At Waterloo he was wounded in the right arm and had to undergo amputation, but he quickly learned to write with his left hand, and on the conclusion of the war resumed his duties as secretary to the embassy at Paris. From 1818 to 1820, and again in 1826–29, he sat in the British House of Commons as member for Truro. In 1819 he was appointed secretary to the Duke of Wellington as master-general of the ordnance, and from 1827 till the death of the duke in 1852 was military secretary to him as commander-in-chief. He was then appointed Master-General of the Ordnance, a Privy Counsellor (16 October 1852) and was created Baron Raglan (20 October 1852).General and appointed to the command of the British troops sent to the Crimea in co-operation with a strong French army under Marshal St Arnaud and afterwards, up to May 1855, under Marshal Canrobert. Here his diplomatic experience stood him in good stead in dealing with the generals and admirals, British, French and Turkish, who were associated with him; however, the trying winter campaign of the Crimean War showed that becoming a General was a step too far for Raglan.
Lord Raglan and his staff were at the time blamed by the press and the government for the hardships and sufferings of the British soldiers in the terrible Crimean winter before the Siege of Sevastopol, owing to shortages of food and clothing. Lord Raglan was to blame not only for representing matters in a too sanguine light, but also refusing to purchase supplies of wood from the Ottomans to be used for making floors for the tented buildings of the British camp and also to allow the troops to light fires, essential in the bitter damp winter. During this unhealthy winter, the British contingent had 23,000 men unfit for duty due to ill health and only 9,000 fit for duty.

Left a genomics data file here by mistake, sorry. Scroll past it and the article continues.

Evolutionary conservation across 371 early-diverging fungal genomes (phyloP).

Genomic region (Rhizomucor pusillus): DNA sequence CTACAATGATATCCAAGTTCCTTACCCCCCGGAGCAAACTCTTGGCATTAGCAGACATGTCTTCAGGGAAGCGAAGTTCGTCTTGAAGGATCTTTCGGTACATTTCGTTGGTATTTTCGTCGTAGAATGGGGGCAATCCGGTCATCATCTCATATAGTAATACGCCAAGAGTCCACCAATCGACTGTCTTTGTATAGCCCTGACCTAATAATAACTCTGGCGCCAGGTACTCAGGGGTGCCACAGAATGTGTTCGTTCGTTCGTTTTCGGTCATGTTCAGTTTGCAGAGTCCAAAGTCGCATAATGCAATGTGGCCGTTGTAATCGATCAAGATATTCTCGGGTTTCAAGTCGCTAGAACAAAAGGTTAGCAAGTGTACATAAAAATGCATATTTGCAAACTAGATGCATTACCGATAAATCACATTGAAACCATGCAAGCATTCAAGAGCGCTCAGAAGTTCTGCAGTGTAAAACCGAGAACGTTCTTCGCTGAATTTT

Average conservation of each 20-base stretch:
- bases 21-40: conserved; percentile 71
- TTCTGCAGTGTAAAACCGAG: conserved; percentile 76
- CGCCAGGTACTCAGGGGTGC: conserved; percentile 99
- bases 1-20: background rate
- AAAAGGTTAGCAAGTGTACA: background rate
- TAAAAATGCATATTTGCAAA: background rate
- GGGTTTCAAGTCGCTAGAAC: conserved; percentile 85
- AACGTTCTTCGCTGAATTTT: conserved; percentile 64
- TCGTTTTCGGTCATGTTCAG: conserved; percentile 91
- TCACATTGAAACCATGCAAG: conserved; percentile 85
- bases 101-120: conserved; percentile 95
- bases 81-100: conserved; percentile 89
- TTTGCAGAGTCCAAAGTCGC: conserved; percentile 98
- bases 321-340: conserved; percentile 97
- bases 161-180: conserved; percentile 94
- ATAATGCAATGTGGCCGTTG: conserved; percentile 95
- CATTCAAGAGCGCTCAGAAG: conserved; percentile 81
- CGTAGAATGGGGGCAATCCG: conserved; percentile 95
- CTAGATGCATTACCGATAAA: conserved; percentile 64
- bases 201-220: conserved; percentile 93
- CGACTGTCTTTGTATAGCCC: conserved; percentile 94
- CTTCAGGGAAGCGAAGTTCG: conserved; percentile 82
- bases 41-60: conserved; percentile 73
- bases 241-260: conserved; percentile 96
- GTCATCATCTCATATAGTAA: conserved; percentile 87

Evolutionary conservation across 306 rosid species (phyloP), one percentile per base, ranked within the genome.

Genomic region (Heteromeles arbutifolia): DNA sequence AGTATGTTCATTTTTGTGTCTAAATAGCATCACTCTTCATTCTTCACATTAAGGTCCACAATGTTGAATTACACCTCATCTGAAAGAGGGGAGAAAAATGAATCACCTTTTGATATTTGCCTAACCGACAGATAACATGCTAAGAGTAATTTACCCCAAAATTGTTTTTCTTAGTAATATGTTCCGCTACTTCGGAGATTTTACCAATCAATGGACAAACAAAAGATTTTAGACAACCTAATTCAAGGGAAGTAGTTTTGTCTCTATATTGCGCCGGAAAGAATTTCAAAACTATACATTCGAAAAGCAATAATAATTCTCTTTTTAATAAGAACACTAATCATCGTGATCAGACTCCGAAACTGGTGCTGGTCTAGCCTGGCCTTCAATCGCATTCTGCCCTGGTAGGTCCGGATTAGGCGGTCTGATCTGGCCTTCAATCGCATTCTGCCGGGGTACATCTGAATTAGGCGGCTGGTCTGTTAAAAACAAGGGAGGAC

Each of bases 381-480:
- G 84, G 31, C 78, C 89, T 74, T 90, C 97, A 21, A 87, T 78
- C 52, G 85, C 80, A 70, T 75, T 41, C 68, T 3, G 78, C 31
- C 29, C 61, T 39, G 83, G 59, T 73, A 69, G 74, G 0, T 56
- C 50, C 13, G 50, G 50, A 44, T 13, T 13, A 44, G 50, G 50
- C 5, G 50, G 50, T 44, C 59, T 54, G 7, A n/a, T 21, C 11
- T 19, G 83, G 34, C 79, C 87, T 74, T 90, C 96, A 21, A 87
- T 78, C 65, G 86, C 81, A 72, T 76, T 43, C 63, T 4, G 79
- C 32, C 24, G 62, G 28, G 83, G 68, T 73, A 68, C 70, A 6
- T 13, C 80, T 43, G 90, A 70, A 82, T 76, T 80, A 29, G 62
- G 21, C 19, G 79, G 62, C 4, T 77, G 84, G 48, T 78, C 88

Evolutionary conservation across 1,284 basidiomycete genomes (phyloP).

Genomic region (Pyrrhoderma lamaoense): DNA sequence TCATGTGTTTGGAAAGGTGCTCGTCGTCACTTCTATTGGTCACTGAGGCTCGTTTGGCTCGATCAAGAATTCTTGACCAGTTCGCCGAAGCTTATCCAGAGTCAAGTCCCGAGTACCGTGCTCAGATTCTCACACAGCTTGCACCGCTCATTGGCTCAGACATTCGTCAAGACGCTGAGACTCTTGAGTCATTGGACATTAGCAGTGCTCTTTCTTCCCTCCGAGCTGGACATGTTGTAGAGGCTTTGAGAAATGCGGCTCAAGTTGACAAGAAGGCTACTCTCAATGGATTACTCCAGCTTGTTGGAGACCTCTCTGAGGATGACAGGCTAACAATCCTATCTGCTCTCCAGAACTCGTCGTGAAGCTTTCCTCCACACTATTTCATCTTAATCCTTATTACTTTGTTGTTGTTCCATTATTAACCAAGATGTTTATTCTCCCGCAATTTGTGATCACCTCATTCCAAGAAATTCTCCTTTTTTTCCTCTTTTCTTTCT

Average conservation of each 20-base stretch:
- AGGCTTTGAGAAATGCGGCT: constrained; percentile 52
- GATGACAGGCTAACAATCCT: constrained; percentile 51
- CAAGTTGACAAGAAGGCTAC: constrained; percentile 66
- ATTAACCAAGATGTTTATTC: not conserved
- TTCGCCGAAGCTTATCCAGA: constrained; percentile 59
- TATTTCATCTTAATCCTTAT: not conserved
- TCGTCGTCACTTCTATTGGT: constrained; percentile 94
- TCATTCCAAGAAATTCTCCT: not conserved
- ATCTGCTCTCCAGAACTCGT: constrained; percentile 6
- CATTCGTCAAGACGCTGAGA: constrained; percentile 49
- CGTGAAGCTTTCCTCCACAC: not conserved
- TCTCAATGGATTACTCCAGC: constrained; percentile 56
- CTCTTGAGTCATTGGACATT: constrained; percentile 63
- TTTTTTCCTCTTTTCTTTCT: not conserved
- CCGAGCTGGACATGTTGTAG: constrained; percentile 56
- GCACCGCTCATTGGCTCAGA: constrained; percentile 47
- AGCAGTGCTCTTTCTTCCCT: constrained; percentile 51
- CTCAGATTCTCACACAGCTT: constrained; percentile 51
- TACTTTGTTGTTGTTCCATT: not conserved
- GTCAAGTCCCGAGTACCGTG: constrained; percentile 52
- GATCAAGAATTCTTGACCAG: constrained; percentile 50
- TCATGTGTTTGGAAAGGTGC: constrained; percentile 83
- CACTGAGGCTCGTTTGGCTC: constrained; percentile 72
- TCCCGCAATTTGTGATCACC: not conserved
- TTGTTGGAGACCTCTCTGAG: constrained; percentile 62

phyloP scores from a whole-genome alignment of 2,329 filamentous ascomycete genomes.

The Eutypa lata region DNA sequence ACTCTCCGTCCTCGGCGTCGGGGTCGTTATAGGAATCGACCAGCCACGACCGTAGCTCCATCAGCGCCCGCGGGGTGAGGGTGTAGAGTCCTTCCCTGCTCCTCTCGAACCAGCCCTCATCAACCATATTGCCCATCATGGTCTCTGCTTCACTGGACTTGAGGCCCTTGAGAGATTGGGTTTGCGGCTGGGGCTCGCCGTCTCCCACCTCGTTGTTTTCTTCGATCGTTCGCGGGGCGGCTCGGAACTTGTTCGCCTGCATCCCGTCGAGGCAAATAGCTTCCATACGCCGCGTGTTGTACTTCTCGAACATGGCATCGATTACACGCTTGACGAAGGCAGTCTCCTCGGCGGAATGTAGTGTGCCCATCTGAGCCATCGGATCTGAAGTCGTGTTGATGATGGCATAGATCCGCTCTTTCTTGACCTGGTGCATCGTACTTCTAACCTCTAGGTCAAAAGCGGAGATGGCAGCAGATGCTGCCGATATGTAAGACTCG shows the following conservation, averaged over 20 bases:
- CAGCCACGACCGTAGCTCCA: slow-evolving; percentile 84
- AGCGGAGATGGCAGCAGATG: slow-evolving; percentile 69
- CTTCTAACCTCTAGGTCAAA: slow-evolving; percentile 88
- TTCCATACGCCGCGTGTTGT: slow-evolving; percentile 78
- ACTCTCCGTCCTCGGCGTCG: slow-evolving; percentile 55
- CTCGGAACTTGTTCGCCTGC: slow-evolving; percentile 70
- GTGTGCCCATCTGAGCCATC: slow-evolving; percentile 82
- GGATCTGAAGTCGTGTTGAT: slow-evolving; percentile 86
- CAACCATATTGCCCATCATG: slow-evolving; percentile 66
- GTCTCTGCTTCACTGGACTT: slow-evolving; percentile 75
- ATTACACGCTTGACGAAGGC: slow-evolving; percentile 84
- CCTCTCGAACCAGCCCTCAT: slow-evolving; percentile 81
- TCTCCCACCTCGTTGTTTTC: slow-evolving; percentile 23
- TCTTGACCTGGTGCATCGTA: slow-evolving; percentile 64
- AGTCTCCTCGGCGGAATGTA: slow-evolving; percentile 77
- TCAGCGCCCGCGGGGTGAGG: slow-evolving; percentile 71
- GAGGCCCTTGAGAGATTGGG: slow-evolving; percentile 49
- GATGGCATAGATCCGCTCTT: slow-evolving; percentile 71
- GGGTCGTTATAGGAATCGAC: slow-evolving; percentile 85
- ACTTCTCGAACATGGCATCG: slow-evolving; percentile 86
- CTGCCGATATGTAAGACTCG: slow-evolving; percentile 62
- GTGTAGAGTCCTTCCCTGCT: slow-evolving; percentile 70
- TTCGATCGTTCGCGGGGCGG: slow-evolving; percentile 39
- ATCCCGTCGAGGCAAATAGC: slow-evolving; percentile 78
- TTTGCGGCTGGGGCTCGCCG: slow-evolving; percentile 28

It was afterwards suggested that the chief neglect rested with the home authorities, and indeed the appalling logistical support from England no doubt exacerbated an already poor situation, but the chief cause of the problems is without doubt the wholesale incompetence of the British command on the scene of battle.
His failure to give coherent or timely commands on the field of battle led to numerous mistakes, and his blind ignorance of the growing rivalry between the Earl of Lucan and the Earl of Cardigan would have tragic consequences in the infamous Charge of the Light Brigade. At Balaklava and Inkerman he displayed a complete lack of any tactical acumen, sending small British units against large Russian contingents; on several occasions this resulted in the complete destruction of the British units. Despite this lack of competence on his part, the battle resulted in an Allied victory, and he was promoted to the rank of Field Marshal.
During the trying winter of 1854–55, the suffering he was compelled to witness, the censures which he had to endure, and all the manifold anxieties of the siege seriously undermined his health, and although he found a friend and ardent supporter in his new French colleague, General Pélissier, disappointment at the failure of the assault of 18 June 1855 finally broke his spirit, and very shortly afterwards, on July 9, he died of dysentery. His body was brought home and interred at Badminton.
Lord Raglan had two sons:
There is a blue plaque outside his house in Stanhope Gate, London W1.